Fit to practice: 5 ways to track your health with technology

Fit to practice: 5 ways to track your health with technology

Use technology to hack into your habits and keep tabs on your fitness routine.
source-image
May 07, 2012
I’m a geek. A gear-head. A techie. I started as a kid with recording devices. That was a habit that would follow me as I became involved in music and later television and radio. Whenever I’m in a television or radio studio I ask to tour the control rooms and recording booths just to check out the technology. I’m also into ways computer technology can help me better treat my patients and communicate with clients. Those technologies help me be more creative, be a better veterinarian, and be a better business owner. But none of it helps me be … better. However, the last five years has seen an explosion in the consumer health electronics industry. So, today I’m using technology to hack my health.

The term “hacking” is associated with breaking into corporate and government networks, sometimes out of curiosity, sometimes as a joke, and other times for malicious or criminal intent. Hackers are thought of as intelligent, creative, and maybe a little bent. Sounds like me except for the intelligent and creative part. But I do like being healthy. If I can hack into my current healthy state, I can gather valuable information to help maintain my health. That’s where these exciting emerging technologies come in. Today, it’s extremely simple—and relatively inexpensive—to hack into your health status. The results can be used to aid you in weight loss, gaining fitness, sleeping more soundly, or just plain feeling better. Here are five tools or techniques you can start using today to evaluate and better your being. If you’re a fellow geek, you may find inspiration in one (or all) of these handy hacks.

1. Hack your sleep
One of the keys to health and happiness is adequate rest. According to the CDC, about 75 million Americans, more than 25 percent of the U.S. population, reports they don’t get enough sleep. The CDC also reports about 30 million adults suffer from chronic insomnia. Lack of adequate sleep can lead to diabetes, heart disease, obesity, and depression. Luckily, I sleep like a baby. I know that because I use the Zeo mobile sleep manager. So does my wife. The Zeo consists of a headband and a docking station. It syncs with your smartphone via Bluetooth. It monitors your brainwaves and reports the various stages of sleep: notable light, deep, and REM. Each morning when I get up, there’s a stockpile of data on what my brain did (or didn’t) do the previous night.

The value isn’t simply in the historical data; it’s what I did leading up to sleep that helps my hacking. I make a few notes on what I did during the day or evening and see how that affected my sleep. For example, if I had a glass of red wine with dinner, I record that and assess if it affected my sleep patterns. I found that my deep sleep was lessened and I had more sleep interruptions. Based on my sleep hacking, I don’t drink red wine at dinner anymore, or at least only very rarely. The same goes for the last time I exercised (anything past 7 p.m. and I don’t sleep well), and certain foods (no more nighttime dark chocolate). The headband is super-comfy and barely noticeable. The iPhone app is nearly flawless and simple to set up. The entire system is less than $100. Also, I’ve used a Marpac SleepMate white noise machine for years. Get one and thank me later.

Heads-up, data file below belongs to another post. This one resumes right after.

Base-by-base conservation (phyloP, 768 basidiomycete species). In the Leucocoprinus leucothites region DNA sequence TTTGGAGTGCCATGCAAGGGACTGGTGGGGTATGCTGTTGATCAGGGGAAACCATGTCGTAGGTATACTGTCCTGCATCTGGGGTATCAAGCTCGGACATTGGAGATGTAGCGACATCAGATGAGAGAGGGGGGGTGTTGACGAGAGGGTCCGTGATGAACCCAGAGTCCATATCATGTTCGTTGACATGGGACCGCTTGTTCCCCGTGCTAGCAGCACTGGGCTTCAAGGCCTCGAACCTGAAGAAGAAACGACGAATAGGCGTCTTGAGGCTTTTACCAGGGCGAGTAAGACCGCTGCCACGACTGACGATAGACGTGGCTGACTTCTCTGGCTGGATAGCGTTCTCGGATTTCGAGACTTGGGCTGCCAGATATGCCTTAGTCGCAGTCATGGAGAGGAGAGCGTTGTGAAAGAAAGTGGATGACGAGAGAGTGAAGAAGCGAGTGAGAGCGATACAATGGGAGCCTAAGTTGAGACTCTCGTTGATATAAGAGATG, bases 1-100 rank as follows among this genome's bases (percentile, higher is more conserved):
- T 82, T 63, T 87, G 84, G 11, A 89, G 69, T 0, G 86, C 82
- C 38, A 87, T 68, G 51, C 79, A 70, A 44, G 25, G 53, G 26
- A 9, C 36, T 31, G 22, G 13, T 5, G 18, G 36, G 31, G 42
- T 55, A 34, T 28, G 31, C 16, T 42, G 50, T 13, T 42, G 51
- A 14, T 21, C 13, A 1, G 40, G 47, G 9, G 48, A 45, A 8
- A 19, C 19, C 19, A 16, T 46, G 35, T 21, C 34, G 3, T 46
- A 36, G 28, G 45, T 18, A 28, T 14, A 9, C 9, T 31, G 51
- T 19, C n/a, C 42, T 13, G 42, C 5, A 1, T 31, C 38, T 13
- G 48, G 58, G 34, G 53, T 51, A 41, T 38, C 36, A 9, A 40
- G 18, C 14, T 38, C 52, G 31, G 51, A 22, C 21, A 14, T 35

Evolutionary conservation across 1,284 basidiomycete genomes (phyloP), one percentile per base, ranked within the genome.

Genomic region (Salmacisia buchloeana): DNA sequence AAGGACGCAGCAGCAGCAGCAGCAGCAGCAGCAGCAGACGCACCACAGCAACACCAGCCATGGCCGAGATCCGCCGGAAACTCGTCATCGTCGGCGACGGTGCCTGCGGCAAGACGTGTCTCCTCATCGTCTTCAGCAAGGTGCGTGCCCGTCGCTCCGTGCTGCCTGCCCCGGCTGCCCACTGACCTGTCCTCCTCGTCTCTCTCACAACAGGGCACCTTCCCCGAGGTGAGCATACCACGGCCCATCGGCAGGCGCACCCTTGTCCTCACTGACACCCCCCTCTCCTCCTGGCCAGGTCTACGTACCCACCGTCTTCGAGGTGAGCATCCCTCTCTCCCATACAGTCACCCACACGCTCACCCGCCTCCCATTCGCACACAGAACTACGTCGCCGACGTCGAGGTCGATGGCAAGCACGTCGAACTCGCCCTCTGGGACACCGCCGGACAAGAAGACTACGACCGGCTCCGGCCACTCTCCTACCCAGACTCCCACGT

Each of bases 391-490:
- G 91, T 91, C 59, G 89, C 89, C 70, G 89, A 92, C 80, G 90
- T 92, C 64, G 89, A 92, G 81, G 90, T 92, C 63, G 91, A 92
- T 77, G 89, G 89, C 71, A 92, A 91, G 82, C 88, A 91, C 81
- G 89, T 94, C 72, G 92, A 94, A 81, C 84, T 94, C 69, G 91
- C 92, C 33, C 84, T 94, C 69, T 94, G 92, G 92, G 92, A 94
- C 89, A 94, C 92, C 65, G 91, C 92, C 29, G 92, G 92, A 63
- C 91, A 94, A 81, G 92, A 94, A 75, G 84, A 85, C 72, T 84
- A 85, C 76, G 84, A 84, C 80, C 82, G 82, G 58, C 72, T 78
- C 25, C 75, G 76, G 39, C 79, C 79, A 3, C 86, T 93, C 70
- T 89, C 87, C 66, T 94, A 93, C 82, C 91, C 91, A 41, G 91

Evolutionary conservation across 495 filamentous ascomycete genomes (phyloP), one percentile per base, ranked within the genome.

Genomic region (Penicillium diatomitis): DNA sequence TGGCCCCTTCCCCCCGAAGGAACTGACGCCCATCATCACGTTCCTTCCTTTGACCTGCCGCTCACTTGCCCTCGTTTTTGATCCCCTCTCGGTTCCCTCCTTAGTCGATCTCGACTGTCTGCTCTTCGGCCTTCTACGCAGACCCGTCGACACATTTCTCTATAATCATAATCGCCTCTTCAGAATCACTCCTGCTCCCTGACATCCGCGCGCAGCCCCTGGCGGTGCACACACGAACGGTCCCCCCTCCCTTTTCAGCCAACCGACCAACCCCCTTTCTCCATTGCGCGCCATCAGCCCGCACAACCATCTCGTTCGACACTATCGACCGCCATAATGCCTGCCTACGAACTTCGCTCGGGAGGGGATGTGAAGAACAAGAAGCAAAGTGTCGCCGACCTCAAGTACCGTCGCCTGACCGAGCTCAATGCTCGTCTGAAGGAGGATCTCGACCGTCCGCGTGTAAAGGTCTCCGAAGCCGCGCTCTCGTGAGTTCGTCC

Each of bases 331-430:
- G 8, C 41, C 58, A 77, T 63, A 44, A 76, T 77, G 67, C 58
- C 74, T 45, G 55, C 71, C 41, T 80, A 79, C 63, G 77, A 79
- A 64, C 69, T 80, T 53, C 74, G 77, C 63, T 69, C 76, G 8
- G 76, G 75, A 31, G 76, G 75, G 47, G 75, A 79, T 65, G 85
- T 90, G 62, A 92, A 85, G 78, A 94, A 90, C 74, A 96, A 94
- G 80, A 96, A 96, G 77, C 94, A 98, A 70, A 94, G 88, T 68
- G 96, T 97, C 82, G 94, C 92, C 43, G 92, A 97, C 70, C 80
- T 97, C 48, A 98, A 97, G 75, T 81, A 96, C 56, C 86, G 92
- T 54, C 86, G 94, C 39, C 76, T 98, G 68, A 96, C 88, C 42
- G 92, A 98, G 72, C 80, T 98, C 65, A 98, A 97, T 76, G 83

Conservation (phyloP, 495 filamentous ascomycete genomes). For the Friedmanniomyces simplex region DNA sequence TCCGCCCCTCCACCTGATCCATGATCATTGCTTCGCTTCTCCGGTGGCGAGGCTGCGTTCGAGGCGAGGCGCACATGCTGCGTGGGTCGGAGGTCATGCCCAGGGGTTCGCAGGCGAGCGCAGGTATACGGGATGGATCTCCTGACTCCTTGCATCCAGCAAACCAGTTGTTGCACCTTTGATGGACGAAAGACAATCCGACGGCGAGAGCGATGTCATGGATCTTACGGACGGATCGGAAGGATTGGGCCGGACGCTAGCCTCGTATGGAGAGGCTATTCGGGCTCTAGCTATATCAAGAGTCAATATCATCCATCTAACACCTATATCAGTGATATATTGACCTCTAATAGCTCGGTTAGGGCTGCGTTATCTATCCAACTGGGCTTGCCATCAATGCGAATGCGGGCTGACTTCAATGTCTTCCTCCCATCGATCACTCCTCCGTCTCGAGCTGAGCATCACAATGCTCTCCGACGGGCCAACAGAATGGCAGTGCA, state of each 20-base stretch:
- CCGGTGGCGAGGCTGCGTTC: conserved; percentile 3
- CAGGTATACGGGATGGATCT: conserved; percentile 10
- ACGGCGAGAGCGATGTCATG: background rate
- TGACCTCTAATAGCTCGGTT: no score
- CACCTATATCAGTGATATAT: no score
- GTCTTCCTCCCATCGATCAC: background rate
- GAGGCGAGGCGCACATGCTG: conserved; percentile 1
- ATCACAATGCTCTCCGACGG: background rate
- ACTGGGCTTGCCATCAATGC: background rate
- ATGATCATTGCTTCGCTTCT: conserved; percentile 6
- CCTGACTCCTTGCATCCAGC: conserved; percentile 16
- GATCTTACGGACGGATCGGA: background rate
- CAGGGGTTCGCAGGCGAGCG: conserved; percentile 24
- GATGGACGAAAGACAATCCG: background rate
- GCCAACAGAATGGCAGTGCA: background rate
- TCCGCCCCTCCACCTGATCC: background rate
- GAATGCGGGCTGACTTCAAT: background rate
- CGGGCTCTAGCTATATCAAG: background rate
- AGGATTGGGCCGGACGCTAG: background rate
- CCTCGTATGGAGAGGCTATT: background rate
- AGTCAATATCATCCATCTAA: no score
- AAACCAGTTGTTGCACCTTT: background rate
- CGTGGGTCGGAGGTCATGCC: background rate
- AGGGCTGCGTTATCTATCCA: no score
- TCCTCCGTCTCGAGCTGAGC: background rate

2. Hack your weight
If you’re trying to lose weight, you’d better measure it if you want it gone. Often. That’s where my Withings WiFi Body Scale comes in handy. This is quite simply the best scale I’ve ever owned. It’s also the only scale I’ve ever owned that has a USB port and WiFi card. What makes this weighing device incredible isn’t its accuracy (it is very accurate on a variety of floor surfaces), it’s not because it measures body fat and lean muscle mass, or even that it can track multiple family members. What I love about the scale is that it does all this effortlessly. This is how easy to track your weight with the Withings: 1. Wake up, 2. Disrobe, and 3. Stand on scale. Magically, my data is transferred to my iPhone, computer and the mystical “cloud.” I can see graphs of weight, fat percentage, and lean body mass. Did I gain weight from yesterday, last week, month, or year? It’s all there in pretty colorful graphs and charts. I also use it pre- and post-long workouts to help measure dehydration and calculate fluid intake.

Unless you love manually entering your personal data into a spreadsheet, this is the tool for you. By hacking my weight and body fat percentage, I find I’m more apt to decline the dessert if my morning data points were a little greater than desired. While the absolute fat percentages may be questionable, I‘m chasing trends, not specific values. Data is power and this scale gives you the data you need to control your weight. It retails for less than $160 and may be the last scale you purchase.

3. Hack your habits
How active are you each day? Do you walk the recommended 10,000 steps? How many calories do you burn while working? Jogging? The answers to these questions can be found through a variety of new devices. Some of the most popular devices include FitBit, BodyMedia, and the BodyBugg. Nike has just announced its entry, NikeFuelBand, and Jawbone UP has a good concept but a horrible design (and poor durability at this point, according to my friend who’s been testing it for the past few months). All of these devices tell you approximately how many steps you’ve taken, how many calories you’ve burned, and track it via website or app. The FitBit and BodyMedia add limited sleep assessment functionality.